Ventilation Question on 2007 MBP

Discussion in 'MacBook Pro' started by steiney, Jan 10, 2013.

  1. steiney macrumors 6502

    Joined:
    Nov 6, 2009
    #1
    Hello All!

    I have a 2007 MBP (the non-unibody type). I have recently started using a program that allows the computer to remain awake when the lid is closed.

    My question is: will long term use of the computer with the lid closed cause any problems related to a lack of ventilation? It seems like the air intake gets at least somewhat obstructed when the lid is closed.

    If anyone has any insight into this, I would be glad to hear it.

    Thanks in advance,

    steiney
     
  2. ezramoore macrumors 6502a

    Joined:
    Mar 20, 2006
    Location:
    Washington State
    #2
    A simple USB keyboard will awaken the MBP from sleep while the clamshell is closed, it is a sanctioned mode of operation.

    It does restrict airflow, and you will find that the machine gets warmer to the touch.

    Try to keep it on a hard surface so that it can get the best ventilation possible, and if it were me, I would install SMCFanControl and bump the fan speed up a bit.

    Be aware that those MBPs tend to chew through their internal fans (the bearings seem the be the culprit), so by running it closed (which will cause the fans to run higher more frequently do the the extra heat) and by using software to increase the fan speed you should be prepared to replace them. They are not expensive.
     
  3. duervo macrumors 68000

    duervo

    Joined:
    Feb 5, 2011
    #3
    Your fans will fail sooner, because they will have to work harder to intake/exhaust air in/out of the system.

    The amount of surface area that exposed will be reduced as well, further reducing the ability of the case itself to dissipate heat.

    Other than that, I think you'll be fine, as long as you keep an eye on those fans. Maybe setup a scheduled job to check the CPU/GPU temps or fan RPM's every minute or two, and have it email you if it gets past a certain threshold wouldn't be a bad idea, but I would probably just keep an eye on it manually.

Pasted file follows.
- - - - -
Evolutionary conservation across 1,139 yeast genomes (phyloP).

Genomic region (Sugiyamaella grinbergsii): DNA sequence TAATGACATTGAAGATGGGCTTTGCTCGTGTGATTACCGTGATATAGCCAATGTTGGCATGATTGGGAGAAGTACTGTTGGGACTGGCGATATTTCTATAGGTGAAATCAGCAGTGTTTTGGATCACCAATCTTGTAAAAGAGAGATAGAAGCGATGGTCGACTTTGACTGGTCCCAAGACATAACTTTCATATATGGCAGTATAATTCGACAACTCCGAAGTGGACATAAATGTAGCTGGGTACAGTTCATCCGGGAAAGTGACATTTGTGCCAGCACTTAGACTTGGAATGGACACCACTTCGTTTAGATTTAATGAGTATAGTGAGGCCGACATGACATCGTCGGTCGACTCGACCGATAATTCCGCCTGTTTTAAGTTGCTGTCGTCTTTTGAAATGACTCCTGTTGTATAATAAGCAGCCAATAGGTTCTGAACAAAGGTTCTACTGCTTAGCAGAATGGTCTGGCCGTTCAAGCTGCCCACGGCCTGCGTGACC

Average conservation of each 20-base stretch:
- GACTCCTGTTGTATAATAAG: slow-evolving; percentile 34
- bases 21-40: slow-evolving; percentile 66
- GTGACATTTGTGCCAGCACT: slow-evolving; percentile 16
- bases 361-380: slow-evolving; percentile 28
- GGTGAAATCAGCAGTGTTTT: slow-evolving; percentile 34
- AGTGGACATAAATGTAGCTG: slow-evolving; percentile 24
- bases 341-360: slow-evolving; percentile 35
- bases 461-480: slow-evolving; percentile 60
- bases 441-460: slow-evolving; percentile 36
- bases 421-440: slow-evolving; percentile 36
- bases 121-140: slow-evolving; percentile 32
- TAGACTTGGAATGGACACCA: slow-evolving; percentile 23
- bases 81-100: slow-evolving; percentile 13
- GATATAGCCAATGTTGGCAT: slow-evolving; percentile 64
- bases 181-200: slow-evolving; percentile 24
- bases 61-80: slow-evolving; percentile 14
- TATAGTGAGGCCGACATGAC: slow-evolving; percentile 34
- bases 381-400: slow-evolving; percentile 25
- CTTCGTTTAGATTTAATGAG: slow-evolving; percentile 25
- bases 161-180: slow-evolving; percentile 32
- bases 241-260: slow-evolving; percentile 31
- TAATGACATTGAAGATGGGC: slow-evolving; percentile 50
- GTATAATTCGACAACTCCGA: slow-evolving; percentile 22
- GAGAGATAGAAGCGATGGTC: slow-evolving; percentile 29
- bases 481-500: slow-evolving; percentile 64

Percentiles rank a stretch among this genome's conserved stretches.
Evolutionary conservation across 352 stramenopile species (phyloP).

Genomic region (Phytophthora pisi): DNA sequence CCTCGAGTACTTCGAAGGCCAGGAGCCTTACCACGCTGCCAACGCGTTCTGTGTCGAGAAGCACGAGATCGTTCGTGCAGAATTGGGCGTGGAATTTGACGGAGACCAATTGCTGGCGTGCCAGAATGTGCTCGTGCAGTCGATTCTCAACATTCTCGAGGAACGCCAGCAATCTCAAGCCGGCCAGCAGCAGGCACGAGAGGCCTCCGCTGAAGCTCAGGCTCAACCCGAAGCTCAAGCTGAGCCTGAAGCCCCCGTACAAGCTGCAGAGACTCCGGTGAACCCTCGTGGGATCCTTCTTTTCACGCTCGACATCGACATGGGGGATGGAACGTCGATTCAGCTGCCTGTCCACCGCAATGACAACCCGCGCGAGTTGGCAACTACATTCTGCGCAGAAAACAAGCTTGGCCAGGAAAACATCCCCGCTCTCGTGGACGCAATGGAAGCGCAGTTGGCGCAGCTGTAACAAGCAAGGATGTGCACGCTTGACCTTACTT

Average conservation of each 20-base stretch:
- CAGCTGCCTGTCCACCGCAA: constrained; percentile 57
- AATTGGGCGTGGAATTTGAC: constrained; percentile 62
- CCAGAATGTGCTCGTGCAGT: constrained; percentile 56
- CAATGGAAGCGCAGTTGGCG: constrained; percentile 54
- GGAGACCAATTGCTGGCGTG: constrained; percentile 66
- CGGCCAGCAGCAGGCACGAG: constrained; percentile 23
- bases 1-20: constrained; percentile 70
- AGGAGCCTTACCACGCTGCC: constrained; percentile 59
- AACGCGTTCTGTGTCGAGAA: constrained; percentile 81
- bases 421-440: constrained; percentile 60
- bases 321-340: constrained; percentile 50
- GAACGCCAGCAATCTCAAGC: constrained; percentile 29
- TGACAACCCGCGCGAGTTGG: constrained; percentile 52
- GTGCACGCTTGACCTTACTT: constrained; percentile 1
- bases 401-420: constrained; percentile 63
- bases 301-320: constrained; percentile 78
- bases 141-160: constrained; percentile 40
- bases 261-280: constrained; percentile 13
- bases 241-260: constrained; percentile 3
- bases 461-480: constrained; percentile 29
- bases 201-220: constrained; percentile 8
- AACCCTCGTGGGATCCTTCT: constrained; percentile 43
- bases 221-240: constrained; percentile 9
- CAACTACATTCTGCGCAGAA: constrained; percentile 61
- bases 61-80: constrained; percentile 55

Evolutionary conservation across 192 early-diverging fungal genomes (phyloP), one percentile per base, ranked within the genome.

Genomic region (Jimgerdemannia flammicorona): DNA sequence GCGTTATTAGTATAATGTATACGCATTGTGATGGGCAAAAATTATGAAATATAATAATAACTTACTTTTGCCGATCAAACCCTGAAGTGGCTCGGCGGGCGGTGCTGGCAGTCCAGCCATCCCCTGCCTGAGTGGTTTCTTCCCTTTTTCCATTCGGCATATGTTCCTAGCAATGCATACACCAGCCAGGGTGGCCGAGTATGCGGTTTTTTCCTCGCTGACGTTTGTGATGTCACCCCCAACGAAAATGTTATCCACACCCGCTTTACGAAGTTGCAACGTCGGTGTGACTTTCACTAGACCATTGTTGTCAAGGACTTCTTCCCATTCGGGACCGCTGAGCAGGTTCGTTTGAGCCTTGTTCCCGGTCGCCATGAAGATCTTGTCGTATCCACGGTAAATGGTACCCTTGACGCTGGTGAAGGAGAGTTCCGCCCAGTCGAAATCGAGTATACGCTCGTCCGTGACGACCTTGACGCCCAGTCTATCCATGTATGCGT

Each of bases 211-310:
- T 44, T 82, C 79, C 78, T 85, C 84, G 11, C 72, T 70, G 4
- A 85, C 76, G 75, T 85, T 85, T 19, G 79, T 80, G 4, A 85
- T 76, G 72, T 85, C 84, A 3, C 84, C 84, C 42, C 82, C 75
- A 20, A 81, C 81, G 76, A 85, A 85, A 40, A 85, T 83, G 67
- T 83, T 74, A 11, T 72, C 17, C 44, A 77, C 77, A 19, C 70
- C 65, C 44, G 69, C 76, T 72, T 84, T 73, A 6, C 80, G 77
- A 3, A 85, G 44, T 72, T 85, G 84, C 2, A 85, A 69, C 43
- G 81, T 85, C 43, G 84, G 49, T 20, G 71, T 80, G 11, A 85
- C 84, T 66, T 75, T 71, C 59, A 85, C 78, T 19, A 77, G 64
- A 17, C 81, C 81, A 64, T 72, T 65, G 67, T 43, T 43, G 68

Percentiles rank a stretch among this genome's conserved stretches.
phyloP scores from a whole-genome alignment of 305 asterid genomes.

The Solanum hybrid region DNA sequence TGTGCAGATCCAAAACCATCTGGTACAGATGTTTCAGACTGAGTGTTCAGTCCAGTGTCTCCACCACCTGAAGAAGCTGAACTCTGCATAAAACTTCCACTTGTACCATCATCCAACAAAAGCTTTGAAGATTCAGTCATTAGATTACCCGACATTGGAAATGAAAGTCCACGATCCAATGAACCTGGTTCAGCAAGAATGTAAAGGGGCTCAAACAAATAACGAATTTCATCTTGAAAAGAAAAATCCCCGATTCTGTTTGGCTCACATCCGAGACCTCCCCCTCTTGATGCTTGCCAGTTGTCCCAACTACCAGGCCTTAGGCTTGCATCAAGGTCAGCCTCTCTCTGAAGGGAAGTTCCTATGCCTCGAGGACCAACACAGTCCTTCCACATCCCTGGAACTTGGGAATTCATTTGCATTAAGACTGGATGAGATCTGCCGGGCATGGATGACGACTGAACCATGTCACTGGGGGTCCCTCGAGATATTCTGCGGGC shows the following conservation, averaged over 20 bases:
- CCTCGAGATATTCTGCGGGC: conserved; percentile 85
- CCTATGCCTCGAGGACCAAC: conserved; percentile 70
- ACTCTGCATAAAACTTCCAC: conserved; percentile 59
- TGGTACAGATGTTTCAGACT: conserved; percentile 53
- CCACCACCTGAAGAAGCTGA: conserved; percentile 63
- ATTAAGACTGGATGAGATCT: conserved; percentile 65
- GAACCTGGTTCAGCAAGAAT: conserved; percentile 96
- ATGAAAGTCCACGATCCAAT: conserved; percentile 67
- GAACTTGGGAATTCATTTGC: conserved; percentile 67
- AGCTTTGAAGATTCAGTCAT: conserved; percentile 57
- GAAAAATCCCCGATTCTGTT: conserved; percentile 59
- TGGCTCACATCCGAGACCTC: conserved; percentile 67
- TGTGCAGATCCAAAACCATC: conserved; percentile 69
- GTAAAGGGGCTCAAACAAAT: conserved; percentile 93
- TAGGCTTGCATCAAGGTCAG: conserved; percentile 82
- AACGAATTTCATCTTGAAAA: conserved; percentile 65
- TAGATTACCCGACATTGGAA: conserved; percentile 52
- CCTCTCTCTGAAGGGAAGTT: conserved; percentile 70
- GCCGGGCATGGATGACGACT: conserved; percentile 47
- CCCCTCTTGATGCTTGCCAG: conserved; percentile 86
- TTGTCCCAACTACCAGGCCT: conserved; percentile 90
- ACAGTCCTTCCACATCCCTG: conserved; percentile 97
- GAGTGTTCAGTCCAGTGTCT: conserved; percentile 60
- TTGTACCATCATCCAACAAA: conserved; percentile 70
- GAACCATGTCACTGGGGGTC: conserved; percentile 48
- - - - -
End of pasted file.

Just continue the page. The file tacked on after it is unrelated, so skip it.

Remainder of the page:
I wouldn't leave it like that for more than a few hours unattended, either (like if you go out of town.) If you go out of town, it's probably a good idea to shut it off.
     
  4. steiney thread starter macrumors 6502

    Joined:
    Nov 6, 2009
    #4
    Thank you both for your help!

    ezramoore,

    I actually do have SMCFanControl running currently with the fans always at max speed just to help keep the processor as cool as possible. My MBP is pretty old and needs all the help it can get. I've had the fans running at full speed for several months now with no problems.

    My plan is to get an external monitor, keyboard and mouse and keep that at my office. When I'm at home, I like just using the laptop, but at work it would really help my productivity to have a large monitor, but of course the laptop will get in the way of the monitor unless I close it, put it out of the way and use a wireless keyboard and mouse. I think I'll get a vertical holder for the MBP so the bottom of the case has good ventilation.

    duervo,

    Thanks for the heads up. I'll keep an eye on the fans. I'm not sure how I would set up a scheduled job, other than just creating a recurring calendar appointment in Google Calendar. That should do the trick though.
     
  5. duervo, Jan 10, 2013
    Last edited: Jan 10, 2013

    duervo macrumors 68000

    duervo

    Joined:
    Feb 5, 2011
    #5
    Ok, no worries. Forget about the scheduled job. I was referring to using the "crontab -e" command (from command-line with the Terminal app) to schedule the job to run every minute. You have to write the script as well.

    Looks like it might be too technical for you, so it's probably safest to just ignore that suggestion.

    Re-applying thermal paste might help things too, since you're already running the fans at full speed just to keep the CPU from overheating with normal tasks. Here is a guide on how to do it for a 15" rMBP, to give you an idea of the process involved (it may or may not be up your alley, depending on how comfortable you with working on the insides of your system.)

    http://www.ifixit.com/Guide/Reapplying+Thermal+Paste+to+the+CPU+and+GPU/9587/1
     
  6. steiney thread starter macrumors 6502

    Joined:
    Nov 6, 2009
    #6
    Oh, I wasn't aware of the terminal command. And I know nothing about writing scripts, although I'm in the process of learning HTML right now and Javascript is on my list after CSS, so I guess I'll figure out the scripts thing soon enough.

    I've thought about reapplying the thermal paste several times, but every time I watch the how to video I end up talking myself out of it because of the hassle and the fact that my Mac doesn't run slow (to me) unless I push it pretty hard. Right now I've got a bunch of resource intensive apps and there's a little lag, but it doesn't crash or freeze up. The only program that really locks up my computer is VMWare Fusion.
     

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